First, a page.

Streams

Shadow of Jail Violence Darkens Bus Ride to Rikers

Friday, August 29, 2014

(Jennifer Hsu/WNYC)

The rising violence at Rikers Island has raised urgent concern from inside the jail walls to City Hall and beyond. But it also weighs heavily on the mothers, aunts, girlfriends and others who travel to the island regularly to check up on their loved ones. As many as 6,800 people visit Rikers each week, but sometimes they can't get in.

Marlene Alam boarded the Q100 to see her 42-year-old nephew, who was arrested and brought to Rikers the day before. She's heard about the violence in the city's largest jail system and was headed there to check on him.

"Of course, anybody with any compassion in their heart would be worried," she said.

Mary Gresham was hoping to see her 19-year-old son at the George Motchen Detention Center on Rikers Island. She says he's spent time in solitary confinement and been beaten up by both guards and other inmates.

Unfortunately, when she arrived the jail was on lockdown and she was turned away. The Department of Correction says lockdowns are a common security measure that occur for reasons that range from the need to monitor tension among inmates to actual fights or assaults on staff.

"It hurts me as a parent," she said. "Because I haven't seen my son in awhile and I want to see my son."

David Hymen, a Legal Aid attorney, was headed to Rikers to see a client accused of assaulting a guard. He was skeptical about the validity of the charge and said in many cases, inmates are defending themselves against abusive correction officers who feel they've been disrespected.

"Really, what's happening is the officer is brutalizing the inmate and then that person is the one getting charged with it," he said.

Thomas Jordan drives the Q100 bus to Rikers Island each day. It's the only public transportation allowed at the jail. He says people begin gathering early in the morning — 7:30 a.m. is the busiest time.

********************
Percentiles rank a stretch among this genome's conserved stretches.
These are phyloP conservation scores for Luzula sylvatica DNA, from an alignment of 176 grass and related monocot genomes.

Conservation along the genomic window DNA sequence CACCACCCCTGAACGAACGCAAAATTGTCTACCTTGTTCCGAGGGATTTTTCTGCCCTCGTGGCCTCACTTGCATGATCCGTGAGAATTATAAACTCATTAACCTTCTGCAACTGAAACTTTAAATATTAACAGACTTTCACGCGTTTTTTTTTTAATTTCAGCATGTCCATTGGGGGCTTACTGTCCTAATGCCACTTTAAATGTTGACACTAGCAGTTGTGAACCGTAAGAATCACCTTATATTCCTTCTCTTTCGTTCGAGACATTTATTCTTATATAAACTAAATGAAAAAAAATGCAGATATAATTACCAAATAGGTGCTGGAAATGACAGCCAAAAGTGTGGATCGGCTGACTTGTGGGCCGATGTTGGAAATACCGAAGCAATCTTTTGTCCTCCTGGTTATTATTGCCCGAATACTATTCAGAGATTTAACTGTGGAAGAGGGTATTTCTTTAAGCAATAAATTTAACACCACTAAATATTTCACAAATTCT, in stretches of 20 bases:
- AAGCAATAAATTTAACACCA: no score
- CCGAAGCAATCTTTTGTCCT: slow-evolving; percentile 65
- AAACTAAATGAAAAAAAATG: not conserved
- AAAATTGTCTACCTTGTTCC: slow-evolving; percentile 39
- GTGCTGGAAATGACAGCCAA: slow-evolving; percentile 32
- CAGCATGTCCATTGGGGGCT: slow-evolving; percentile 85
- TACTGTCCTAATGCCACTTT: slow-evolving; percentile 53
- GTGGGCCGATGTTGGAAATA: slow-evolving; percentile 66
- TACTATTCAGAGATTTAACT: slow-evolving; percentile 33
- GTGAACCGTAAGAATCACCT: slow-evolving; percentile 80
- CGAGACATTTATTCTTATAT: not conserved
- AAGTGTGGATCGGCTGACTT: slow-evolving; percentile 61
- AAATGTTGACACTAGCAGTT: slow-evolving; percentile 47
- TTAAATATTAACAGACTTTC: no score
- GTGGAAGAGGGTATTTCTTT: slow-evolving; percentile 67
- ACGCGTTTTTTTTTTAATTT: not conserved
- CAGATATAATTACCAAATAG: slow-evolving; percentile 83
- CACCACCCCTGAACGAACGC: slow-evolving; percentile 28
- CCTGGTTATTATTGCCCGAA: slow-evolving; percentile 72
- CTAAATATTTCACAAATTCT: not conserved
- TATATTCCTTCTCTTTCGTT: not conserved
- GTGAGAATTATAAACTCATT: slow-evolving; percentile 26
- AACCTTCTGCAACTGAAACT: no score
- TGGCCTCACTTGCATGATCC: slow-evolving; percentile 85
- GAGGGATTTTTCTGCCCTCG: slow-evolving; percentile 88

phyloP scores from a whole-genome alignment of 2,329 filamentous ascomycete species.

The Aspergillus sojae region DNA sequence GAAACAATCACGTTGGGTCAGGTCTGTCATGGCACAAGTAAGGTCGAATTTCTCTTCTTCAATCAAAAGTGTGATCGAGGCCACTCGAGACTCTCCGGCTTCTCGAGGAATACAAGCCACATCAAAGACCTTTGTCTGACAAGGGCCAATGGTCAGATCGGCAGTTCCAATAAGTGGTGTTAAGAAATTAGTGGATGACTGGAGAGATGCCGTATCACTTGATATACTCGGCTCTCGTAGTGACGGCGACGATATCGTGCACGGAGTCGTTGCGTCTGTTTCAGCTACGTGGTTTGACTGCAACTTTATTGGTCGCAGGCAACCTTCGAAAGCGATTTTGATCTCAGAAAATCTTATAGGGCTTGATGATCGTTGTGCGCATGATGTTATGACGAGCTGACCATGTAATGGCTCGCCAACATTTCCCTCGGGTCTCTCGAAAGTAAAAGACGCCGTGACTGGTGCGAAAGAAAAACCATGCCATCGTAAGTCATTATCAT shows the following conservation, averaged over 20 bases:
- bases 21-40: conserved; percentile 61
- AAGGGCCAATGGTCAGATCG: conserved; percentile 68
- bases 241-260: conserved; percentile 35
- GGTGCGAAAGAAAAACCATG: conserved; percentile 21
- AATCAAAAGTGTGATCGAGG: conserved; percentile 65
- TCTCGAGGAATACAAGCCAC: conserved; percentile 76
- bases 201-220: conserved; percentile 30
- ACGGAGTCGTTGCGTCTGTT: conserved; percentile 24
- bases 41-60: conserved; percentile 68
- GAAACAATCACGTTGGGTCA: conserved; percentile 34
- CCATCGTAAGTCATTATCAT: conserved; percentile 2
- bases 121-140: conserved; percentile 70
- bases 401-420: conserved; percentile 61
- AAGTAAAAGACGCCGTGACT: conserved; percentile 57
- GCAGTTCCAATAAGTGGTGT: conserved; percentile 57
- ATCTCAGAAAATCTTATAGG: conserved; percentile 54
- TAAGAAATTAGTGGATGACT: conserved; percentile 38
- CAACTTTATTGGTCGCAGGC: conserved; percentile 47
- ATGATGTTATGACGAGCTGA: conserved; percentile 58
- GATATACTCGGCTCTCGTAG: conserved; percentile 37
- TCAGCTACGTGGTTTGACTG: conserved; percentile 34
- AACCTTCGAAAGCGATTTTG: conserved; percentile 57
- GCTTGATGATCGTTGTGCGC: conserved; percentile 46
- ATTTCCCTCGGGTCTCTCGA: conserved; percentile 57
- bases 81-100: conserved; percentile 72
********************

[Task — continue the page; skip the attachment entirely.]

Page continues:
"It's a very, very, sad situation to be put through that, to have a loved one be incarcerated," he said. "Every day, you can see the pain on people's faces."

Editors:

David L. Lewis and Jennifer Vanasco

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Comments [3]

Rose Hill

Too often I review comments made by others regarding prisoners and their families with comments like like Kathy from NYC. Please would you be so kind and step off your tired soap box where you pretend to know the solutions to all that ills a family with an incarcerated family member. Your comment is ignorant and not worth reading. It lacks compassion which you are obviously incapable of feeling. Please spare these families they don't deserve to read comments like yours no one does and hopefully not someone in you own family who my think you know what your talking about. Just being law abiding does not make you a decent person. Self examination is something you could certainly benefit from. My advise indulge in it regularly and maybe you could learn the meaning of compassion.

Aug. 29 2014 01:22 PM
Barbara Fisher from Stapleton Staten Island

Getting into and out of Rikers has been bizarre for everyone. For more than 15 years we were an arts in education program bringing poets and other artists to the high schools on the Island. Yes, there were frequent lockdowns. Sometimes visiting educators and artists were blocked at what seemed to be discretionary whim of an individual. Yet in one instance one of our poets who had forgotten his ID was admitted (and then allowed to leave after his workshop) because an official recognized him from a Brooklyn poetry reading. More often poets and educators were turned away at the gate for reasons that were not always clear or consistent. This is another reason why adolescents should not be in Rikers.

Aug. 29 2014 09:19 AM
Kathy from NYC

Why are these family members reaching out to them now, what if they reached out and spent more time with their family members who are in prison now.

Aug. 29 2014 08:30 AM

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